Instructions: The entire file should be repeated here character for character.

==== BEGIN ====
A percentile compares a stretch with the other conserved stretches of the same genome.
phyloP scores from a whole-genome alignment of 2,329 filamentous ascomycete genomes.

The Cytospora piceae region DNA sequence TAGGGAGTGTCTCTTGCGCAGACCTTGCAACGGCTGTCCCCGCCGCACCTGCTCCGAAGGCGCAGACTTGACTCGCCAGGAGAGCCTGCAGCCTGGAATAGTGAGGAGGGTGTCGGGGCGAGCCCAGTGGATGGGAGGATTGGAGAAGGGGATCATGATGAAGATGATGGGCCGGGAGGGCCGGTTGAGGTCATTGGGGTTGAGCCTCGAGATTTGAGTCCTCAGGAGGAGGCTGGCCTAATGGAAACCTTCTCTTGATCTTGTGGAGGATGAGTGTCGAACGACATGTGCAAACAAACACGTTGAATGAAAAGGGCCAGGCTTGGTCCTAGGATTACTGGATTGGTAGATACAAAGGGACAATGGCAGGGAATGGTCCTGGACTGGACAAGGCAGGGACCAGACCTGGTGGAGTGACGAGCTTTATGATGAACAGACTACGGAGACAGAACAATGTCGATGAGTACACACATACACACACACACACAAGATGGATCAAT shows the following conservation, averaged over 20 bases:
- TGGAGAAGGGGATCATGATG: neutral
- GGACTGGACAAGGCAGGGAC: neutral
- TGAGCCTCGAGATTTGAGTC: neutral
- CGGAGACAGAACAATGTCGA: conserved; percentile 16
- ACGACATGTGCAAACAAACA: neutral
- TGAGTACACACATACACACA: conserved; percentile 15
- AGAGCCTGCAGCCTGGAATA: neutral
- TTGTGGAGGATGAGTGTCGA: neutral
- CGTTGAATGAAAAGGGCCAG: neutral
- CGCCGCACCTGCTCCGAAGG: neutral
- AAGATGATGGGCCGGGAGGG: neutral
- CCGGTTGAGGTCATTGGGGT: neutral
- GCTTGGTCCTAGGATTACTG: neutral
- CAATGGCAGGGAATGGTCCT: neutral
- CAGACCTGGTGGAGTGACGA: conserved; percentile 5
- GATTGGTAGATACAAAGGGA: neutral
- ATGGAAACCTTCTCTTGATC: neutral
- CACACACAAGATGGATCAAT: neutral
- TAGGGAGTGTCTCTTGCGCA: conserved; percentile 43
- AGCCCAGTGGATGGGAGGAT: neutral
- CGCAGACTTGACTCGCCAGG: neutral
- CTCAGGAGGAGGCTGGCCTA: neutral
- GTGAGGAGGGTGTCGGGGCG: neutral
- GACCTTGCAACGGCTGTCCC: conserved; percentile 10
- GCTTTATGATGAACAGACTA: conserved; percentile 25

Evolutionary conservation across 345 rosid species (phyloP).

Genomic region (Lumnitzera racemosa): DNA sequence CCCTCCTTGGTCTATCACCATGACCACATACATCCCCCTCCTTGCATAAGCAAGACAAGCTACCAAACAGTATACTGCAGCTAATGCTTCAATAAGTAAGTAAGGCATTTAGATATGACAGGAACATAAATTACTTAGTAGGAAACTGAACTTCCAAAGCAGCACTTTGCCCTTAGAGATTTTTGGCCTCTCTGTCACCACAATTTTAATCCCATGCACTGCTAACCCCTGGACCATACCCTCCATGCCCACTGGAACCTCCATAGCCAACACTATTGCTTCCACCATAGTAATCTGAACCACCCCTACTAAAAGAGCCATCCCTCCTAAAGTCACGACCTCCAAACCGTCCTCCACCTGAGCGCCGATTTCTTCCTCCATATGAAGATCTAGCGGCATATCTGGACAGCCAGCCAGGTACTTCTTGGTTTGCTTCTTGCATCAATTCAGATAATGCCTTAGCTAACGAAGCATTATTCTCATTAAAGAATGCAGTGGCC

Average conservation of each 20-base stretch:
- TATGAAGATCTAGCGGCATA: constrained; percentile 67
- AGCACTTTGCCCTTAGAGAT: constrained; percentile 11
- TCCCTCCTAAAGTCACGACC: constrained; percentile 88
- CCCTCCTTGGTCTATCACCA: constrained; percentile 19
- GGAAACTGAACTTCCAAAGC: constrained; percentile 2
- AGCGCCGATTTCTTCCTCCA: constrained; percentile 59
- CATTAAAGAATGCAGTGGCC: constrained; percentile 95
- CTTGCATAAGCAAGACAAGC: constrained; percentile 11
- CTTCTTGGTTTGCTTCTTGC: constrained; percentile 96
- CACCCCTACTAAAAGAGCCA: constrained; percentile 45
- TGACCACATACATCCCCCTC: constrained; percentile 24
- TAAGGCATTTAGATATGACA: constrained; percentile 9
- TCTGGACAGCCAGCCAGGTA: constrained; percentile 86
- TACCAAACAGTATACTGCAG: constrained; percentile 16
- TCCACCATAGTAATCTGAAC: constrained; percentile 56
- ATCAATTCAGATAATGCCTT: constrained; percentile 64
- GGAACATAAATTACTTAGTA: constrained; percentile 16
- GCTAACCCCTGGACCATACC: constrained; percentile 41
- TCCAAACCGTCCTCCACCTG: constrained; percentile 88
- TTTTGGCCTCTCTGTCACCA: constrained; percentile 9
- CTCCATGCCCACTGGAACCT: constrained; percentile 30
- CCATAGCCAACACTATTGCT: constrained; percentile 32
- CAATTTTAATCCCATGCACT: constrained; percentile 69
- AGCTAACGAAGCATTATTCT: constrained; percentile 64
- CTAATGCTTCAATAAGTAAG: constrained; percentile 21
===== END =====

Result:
A percentile compares a stretch with the other conserved stretches of the same genome.
phyloP scores from a whole-genome alignment of 2,329 filamentous ascomycete genomes.

The Cytospora piceae region DNA sequence TAGGGAGTGTCTCTTGCGCAGACCTTGCAACGGCTGTCCCCGCCGCACCTGCTCCGAAGGCGCAGACTTGACTCGCCAGGAGAGCCTGCAGCCTGGAATAGTGAGGAGGGTGTCGGGGCGAGCCCAGTGGATGGGAGGATTGGAGAAGGGGATCATGATGAAGATGATGGGCCGGGAGGGCCGGTTGAGGTCATTGGGGTTGAGCCTCGAGATTTGAGTCCTCAGGAGGAGGCTGGCCTAATGGAAACCTTCTCTTGATCTTGTGGAGGATGAGTGTCGAACGACATGTGCAAACAAACACGTTGAATGAAAAGGGCCAGGCTTGGTCCTAGGATTACTGGATTGGTAGATACAAAGGGACAATGGCAGGGAATGGTCCTGGACTGGACAAGGCAGGGACCAGACCTGGTGGAGTGACGAGCTTTATGATGAACAGACTACGGAGACAGAACAATGTCGATGAGTACACACATACACACACACACACAAGATGGATCAAT shows the following conservation, averaged over 20 bases:
- TGGAGAAGGGGATCATGATG: neutral
- GGACTGGACAAGGCAGGGAC: neutral
- TGAGCCTCGAGATTTGAGTC: neutral
- CGGAGACAGAACAATGTCGA: conserved; percentile 16
- ACGACATGTGCAAACAAACA: neutral
- TGAGTACACACATACACACA: conserved; percentile 15
- AGAGCCTGCAGCCTGGAATA: neutral
- TTGTGGAGGATGAGTGTCGA: neutral
- CGTTGAATGAAAAGGGCCAG: neutral
- CGCCGCACCTGCTCCGAAGG: neutral
- AAGATGATGGGCCGGGAGGG: neutral
- CCGGTTGAGGTCATTGGGGT: neutral
- GCTTGGTCCTAGGATTACTG: neutral
- CAATGGCAGGGAATGGTCCT: neutral
- CAGACCTGGTGGAGTGACGA: conserved; percentile 5
- GATTGGTAGATACAAAGGGA: neutral
- ATGGAAACCTTCTCTTGATC: neutral
- CACACACAAGATGGATCAAT: neutral
- TAGGGAGTGTCTCTTGCGCA: conserved; percentile 43
- AGCCCAGTGGATGGGAGGAT: neutral
- CGCAGACTTGACTCGCCAGG: neutral
- CTCAGGAGGAGGCTGGCCTA: neutral
- GTGAGGAGGGTGTCGGGGCG: neutral
- GACCTTGCAACGGCTGTCCC: conserved; percentile 10
- GCTTTATGATGAACAGACTA: conserved; percentile 25

Evolutionary conservation across 345 rosid species (phyloP).

Genomic region (Lumnitzera racemosa): DNA sequence CCCTCCTTGGTCTATCACCATGACCACATACATCCCCCTCCTTGCATAAGCAAGACAAGCTACCAAACAGTATACTGCAGCTAATGCTTCAATAAGTAAGTAAGGCATTTAGATATGACAGGAACATAAATTACTTAGTAGGAAACTGAACTTCCAAAGCAGCACTTTGCCCTTAGAGATTTTTGGCCTCTCTGTCACCACAATTTTAATCCCATGCACTGCTAACCCCTGGACCATACCCTCCATGCCCACTGGAACCTCCATAGCCAACACTATTGCTTCCACCATAGTAATCTGAACCACCCCTACTAAAAGAGCCATCCCTCCTAAAGTCACGACCTCCAAACCGTCCTCCACCTGAGCGCCGATTTCTTCCTCCATATGAAGATCTAGCGGCATATCTGGACAGCCAGCCAGGTACTTCTTGGTTTGCTTCTTGCATCAATTCAGATAATGCCTTAGCTAACGAAGCATTATTCTCATTAAAGAATGCAGTGGCC

Average conservation of each 20-base stretch:
- TATGAAGATCTAGCGGCATA: constrained; percentile 67
- AGCACTTTGCCCTTAGAGAT: constrained; percentile 11
- TCCCTCCTAAAGTCACGACC: constrained; percentile 88
- CCCTCCTTGGTCTATCACCA: constrained; percentile 19
- GGAAACTGAACTTCCAAAGC: constrained; percentile 2
- AGCGCCGATTTCTTCCTCCA: constrained; percentile 59
- CATTAAAGAATGCAGTGGCC: constrained; percentile 95
- CTTGCATAAGCAAGACAAGC: constrained; percentile 11
- CTTCTTGGTTTGCTTCTTGC: constrained; percentile 96
- CACCCCTACTAAAAGAGCCA: constrained; percentile 45
- TGACCACATACATCCCCCTC: constrained; percentile 24
- TAAGGCATTTAGATATGACA: constrained; percentile 9
- TCTGGACAGCCAGCCAGGTA: constrained; percentile 86
- TACCAAACAGTATACTGCAG: constrained; percentile 16
- TCCACCATAGTAATCTGAAC: constrained; percentile 56
- ATCAATTCAGATAATGCCTT: constrained; percentile 64
- GGAACATAAATTACTTAGTA: constrained; percentile 16
- GCTAACCCCTGGACCATACC: constrained; percentile 41
- TCCAAACCGTCCTCCACCTG: constrained; percentile 88
- TTTTGGCCTCTCTGTCACCA: constrained; percentile 9
- CTCCATGCCCACTGGAACCT: constrained; percentile 30
- CCATAGCCAACACTATTGCT: constrained; percentile 32
- CAATTTTAATCCCATGCACT: constrained; percentile 69
- AGCTAACGAAGCATTATTCT: constrained; percentile 64
- CTAATGCTTCAATAAGTAAG: constrained; percentile 21